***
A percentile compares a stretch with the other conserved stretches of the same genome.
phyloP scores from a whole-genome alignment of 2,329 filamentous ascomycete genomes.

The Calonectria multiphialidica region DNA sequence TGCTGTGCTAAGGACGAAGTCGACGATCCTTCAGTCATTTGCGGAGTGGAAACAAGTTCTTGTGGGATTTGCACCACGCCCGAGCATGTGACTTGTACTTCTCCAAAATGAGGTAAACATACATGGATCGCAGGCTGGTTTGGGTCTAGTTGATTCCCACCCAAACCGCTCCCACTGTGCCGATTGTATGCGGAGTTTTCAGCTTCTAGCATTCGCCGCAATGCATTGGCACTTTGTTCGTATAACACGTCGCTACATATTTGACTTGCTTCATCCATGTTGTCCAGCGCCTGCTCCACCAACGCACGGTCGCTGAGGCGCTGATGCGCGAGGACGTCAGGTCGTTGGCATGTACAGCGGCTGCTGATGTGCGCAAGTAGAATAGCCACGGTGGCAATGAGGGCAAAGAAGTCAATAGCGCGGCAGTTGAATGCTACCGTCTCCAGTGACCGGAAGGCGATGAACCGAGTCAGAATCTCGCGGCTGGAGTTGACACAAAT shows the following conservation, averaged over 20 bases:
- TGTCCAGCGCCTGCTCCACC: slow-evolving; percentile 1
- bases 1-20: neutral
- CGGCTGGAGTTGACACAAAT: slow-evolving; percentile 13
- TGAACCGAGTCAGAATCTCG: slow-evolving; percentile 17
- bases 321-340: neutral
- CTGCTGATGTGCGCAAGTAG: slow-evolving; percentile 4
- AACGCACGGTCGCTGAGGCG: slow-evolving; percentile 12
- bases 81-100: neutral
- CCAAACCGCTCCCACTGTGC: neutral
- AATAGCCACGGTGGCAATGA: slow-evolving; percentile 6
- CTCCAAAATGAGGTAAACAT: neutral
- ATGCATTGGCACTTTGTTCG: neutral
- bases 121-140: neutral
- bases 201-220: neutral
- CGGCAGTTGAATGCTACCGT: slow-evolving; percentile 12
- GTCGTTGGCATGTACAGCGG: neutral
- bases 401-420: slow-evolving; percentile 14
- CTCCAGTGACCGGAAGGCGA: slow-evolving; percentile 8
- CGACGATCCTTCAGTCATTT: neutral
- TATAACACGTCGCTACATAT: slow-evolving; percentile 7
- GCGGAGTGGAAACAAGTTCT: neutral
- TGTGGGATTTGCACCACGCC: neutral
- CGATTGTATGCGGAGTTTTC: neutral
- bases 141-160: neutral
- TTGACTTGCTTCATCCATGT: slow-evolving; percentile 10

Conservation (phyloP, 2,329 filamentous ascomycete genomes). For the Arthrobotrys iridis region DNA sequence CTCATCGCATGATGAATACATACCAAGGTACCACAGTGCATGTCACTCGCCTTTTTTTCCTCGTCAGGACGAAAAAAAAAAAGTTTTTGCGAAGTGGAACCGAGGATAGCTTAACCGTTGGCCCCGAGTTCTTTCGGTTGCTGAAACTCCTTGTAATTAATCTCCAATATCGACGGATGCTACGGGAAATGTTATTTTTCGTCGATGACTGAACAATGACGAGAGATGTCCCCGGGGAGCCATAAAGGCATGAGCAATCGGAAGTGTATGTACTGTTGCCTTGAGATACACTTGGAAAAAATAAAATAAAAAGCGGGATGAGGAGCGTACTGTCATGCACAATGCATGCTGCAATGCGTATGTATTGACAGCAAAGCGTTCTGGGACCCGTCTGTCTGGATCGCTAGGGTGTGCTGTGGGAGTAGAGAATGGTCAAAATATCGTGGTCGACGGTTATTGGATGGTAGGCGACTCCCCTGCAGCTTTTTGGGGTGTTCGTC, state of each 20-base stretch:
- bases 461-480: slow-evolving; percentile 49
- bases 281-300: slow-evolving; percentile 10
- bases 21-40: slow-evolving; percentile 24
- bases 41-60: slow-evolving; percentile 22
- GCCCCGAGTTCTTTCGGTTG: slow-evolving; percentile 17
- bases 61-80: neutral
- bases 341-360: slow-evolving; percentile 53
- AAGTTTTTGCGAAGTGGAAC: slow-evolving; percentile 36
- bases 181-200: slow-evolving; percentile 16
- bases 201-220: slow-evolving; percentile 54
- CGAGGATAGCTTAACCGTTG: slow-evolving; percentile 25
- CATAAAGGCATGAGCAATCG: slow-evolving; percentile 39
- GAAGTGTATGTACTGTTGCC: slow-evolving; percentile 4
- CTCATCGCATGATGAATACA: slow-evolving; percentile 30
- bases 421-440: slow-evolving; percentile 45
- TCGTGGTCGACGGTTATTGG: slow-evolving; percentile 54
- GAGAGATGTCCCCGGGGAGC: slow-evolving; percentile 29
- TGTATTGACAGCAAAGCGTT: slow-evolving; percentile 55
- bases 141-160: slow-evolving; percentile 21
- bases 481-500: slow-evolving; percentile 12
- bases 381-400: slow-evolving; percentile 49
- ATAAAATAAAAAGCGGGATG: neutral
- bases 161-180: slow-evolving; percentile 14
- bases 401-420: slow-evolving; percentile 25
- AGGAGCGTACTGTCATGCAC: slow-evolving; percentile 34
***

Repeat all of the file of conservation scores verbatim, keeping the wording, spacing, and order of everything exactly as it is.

A percentile compares a stretch with the other conserved stretches of the same genome.
phyloP scores from a whole-genome alignment of 2,329 filamentous ascomycete genomes.

The Calonectria multiphialidica region DNA sequence TGCTGTGCTAAGGACGAAGTCGACGATCCTTCAGTCATTTGCGGAGTGGAAACAAGTTCTTGTGGGATTTGCACCACGCCCGAGCATGTGACTTGTACTTCTCCAAAATGAGGTAAACATACATGGATCGCAGGCTGGTTTGGGTCTAGTTGATTCCCACCCAAACCGCTCCCACTGTGCCGATTGTATGCGGAGTTTTCAGCTTCTAGCATTCGCCGCAATGCATTGGCACTTTGTTCGTATAACACGTCGCTACATATTTGACTTGCTTCATCCATGTTGTCCAGCGCCTGCTCCACCAACGCACGGTCGCTGAGGCGCTGATGCGCGAGGACGTCAGGTCGTTGGCATGTACAGCGGCTGCTGATGTGCGCAAGTAGAATAGCCACGGTGGCAATGAGGGCAAAGAAGTCAATAGCGCGGCAGTTGAATGCTACCGTCTCCAGTGACCGGAAGGCGATGAACCGAGTCAGAATCTCGCGGCTGGAGTTGACACAAAT shows the following conservation, averaged over 20 bases:
- TGTCCAGCGCCTGCTCCACC: slow-evolving; percentile 1
- bases 1-20: neutral
- CGGCTGGAGTTGACACAAAT: slow-evolving; percentile 13
- TGAACCGAGTCAGAATCTCG: slow-evolving; percentile 17
- bases 321-340: neutral
- CTGCTGATGTGCGCAAGTAG: slow-evolving; percentile 4
- AACGCACGGTCGCTGAGGCG: slow-evolving; percentile 12
- bases 81-100: neutral
- CCAAACCGCTCCCACTGTGC: neutral
- AATAGCCACGGTGGCAATGA: slow-evolving; percentile 6
- CTCCAAAATGAGGTAAACAT: neutral
- ATGCATTGGCACTTTGTTCG: neutral
- bases 121-140: neutral
- bases 201-220: neutral
- CGGCAGTTGAATGCTACCGT: slow-evolving; percentile 12
- GTCGTTGGCATGTACAGCGG: neutral
- bases 401-420: slow-evolving; percentile 14
- CTCCAGTGACCGGAAGGCGA: slow-evolving; percentile 8
- CGACGATCCTTCAGTCATTT: neutral
- TATAACACGTCGCTACATAT: slow-evolving; percentile 7
- GCGGAGTGGAAACAAGTTCT: neutral
- TGTGGGATTTGCACCACGCC: neutral
- CGATTGTATGCGGAGTTTTC: neutral
- bases 141-160: neutral
- TTGACTTGCTTCATCCATGT: slow-evolving; percentile 10

Conservation (phyloP, 2,329 filamentous ascomycete genomes). For the Arthrobotrys iridis region DNA sequence CTCATCGCATGATGAATACATACCAAGGTACCACAGTGCATGTCACTCGCCTTTTTTTCCTCGTCAGGACGAAAAAAAAAAAGTTTTTGCGAAGTGGAACCGAGGATAGCTTAACCGTTGGCCCCGAGTTCTTTCGGTTGCTGAAACTCCTTGTAATTAATCTCCAATATCGACGGATGCTACGGGAAATGTTATTTTTCGTCGATGACTGAACAATGACGAGAGATGTCCCCGGGGAGCCATAAAGGCATGAGCAATCGGAAGTGTATGTACTGTTGCCTTGAGATACACTTGGAAAAAATAAAATAAAAAGCGGGATGAGGAGCGTACTGTCATGCACAATGCATGCTGCAATGCGTATGTATTGACAGCAAAGCGTTCTGGGACCCGTCTGTCTGGATCGCTAGGGTGTGCTGTGGGAGTAGAGAATGGTCAAAATATCGTGGTCGACGGTTATTGGATGGTAGGCGACTCCCCTGCAGCTTTTTGGGGTGTTCGTC, state of each 20-base stretch:
- bases 461-480: slow-evolving; percentile 49
- bases 281-300: slow-evolving; percentile 10
- bases 21-40: slow-evolving; percentile 24
- bases 41-60: slow-evolving; percentile 22
- GCCCCGAGTTCTTTCGGTTG: slow-evolving; percentile 17
- bases 61-80: neutral
- bases 341-360: slow-evolving; percentile 53
- AAGTTTTTGCGAAGTGGAAC: slow-evolving; percentile 36
- bases 181-200: slow-evolving; percentile 16
- bases 201-220: slow-evolving; percentile 54
- CGAGGATAGCTTAACCGTTG: slow-evolving; percentile 25
- CATAAAGGCATGAGCAATCG: slow-evolving; percentile 39
- GAAGTGTATGTACTGTTGCC: slow-evolving; percentile 4
- CTCATCGCATGATGAATACA: slow-evolving; percentile 30
- bases 421-440: slow-evolving; percentile 45
- TCGTGGTCGACGGTTATTGG: slow-evolving; percentile 54
- GAGAGATGTCCCCGGGGAGC: slow-evolving; percentile 29
- TGTATTGACAGCAAAGCGTT: slow-evolving; percentile 55
- bases 141-160: slow-evolving; percentile 21
- bases 481-500: slow-evolving; percentile 12
- bases 381-400: slow-evolving; percentile 49
- ATAAAATAAAAAGCGGGATG: neutral
- bases 161-180: slow-evolving; percentile 14
- bases 401-420: slow-evolving; percentile 25
- AGGAGCGTACTGTCATGCAC: slow-evolving; percentile 34